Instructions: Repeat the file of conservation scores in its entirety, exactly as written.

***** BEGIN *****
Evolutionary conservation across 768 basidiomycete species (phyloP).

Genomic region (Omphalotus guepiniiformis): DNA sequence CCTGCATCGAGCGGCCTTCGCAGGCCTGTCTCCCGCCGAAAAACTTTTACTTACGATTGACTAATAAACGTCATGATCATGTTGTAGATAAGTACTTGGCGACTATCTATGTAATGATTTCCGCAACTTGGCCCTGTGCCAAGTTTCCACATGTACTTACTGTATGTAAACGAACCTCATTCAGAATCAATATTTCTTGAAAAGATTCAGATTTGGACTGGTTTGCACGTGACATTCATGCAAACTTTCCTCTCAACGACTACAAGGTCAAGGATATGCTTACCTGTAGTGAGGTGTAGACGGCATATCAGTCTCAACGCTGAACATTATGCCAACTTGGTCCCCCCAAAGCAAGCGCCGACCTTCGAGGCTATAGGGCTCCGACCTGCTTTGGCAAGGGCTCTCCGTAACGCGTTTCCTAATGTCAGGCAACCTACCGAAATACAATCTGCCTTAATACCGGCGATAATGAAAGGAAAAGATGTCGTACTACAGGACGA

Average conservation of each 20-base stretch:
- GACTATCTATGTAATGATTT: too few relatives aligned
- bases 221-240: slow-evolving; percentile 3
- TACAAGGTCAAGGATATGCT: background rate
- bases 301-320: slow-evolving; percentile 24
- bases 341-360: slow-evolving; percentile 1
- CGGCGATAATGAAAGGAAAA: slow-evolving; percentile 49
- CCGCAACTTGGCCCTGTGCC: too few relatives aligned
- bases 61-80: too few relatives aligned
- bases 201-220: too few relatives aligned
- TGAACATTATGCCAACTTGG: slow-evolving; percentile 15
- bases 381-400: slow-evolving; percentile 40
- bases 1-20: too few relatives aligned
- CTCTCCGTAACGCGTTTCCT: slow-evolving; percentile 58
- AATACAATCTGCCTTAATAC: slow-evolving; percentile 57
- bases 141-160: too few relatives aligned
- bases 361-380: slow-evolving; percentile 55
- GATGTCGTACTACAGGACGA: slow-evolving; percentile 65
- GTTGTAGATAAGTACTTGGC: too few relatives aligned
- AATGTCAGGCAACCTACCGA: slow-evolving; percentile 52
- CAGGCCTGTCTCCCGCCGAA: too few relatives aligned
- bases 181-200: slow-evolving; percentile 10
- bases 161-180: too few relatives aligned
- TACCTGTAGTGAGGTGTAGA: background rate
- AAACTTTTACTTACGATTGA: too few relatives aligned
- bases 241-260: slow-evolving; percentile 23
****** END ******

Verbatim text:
Evolutionary conservation across 768 basidiomycete species (phyloP).

Genomic region (Omphalotus guepiniiformis): DNA sequence CCTGCATCGAGCGGCCTTCGCAGGCCTGTCTCCCGCCGAAAAACTTTTACTTACGATTGACTAATAAACGTCATGATCATGTTGTAGATAAGTACTTGGCGACTATCTATGTAATGATTTCCGCAACTTGGCCCTGTGCCAAGTTTCCACATGTACTTACTGTATGTAAACGAACCTCATTCAGAATCAATATTTCTTGAAAAGATTCAGATTTGGACTGGTTTGCACGTGACATTCATGCAAACTTTCCTCTCAACGACTACAAGGTCAAGGATATGCTTACCTGTAGTGAGGTGTAGACGGCATATCAGTCTCAACGCTGAACATTATGCCAACTTGGTCCCCCCAAAGCAAGCGCCGACCTTCGAGGCTATAGGGCTCCGACCTGCTTTGGCAAGGGCTCTCCGTAACGCGTTTCCTAATGTCAGGCAACCTACCGAAATACAATCTGCCTTAATACCGGCGATAATGAAAGGAAAAGATGTCGTACTACAGGACGA

Average conservation of each 20-base stretch:
- GACTATCTATGTAATGATTT: too few relatives aligned
- bases 221-240: slow-evolving; percentile 3
- TACAAGGTCAAGGATATGCT: background rate
- bases 301-320: slow-evolving; percentile 24
- bases 341-360: slow-evolving; percentile 1
- CGGCGATAATGAAAGGAAAA: slow-evolving; percentile 49
- CCGCAACTTGGCCCTGTGCC: too few relatives aligned
- bases 61-80: too few relatives aligned
- bases 201-220: too few relatives aligned
- TGAACATTATGCCAACTTGG: slow-evolving; percentile 15
- bases 381-400: slow-evolving; percentile 40
- bases 1-20: too few relatives aligned
- CTCTCCGTAACGCGTTTCCT: slow-evolving; percentile 58
- AATACAATCTGCCTTAATAC: slow-evolving; percentile 57
- bases 141-160: too few relatives aligned
- bases 361-380: slow-evolving; percentile 55
- GATGTCGTACTACAGGACGA: slow-evolving; percentile 65
- GTTGTAGATAAGTACTTGGC: too few relatives aligned
- AATGTCAGGCAACCTACCGA: slow-evolving; percentile 52
- CAGGCCTGTCTCCCGCCGAA: too few relatives aligned
- bases 181-200: slow-evolving; percentile 10
- bases 161-180: too few relatives aligned
- TACCTGTAGTGAGGTGTAGA: background rate
- AAACTTTTACTTACGATTGA: too few relatives aligned
- bases 241-260: slow-evolving; percentile 23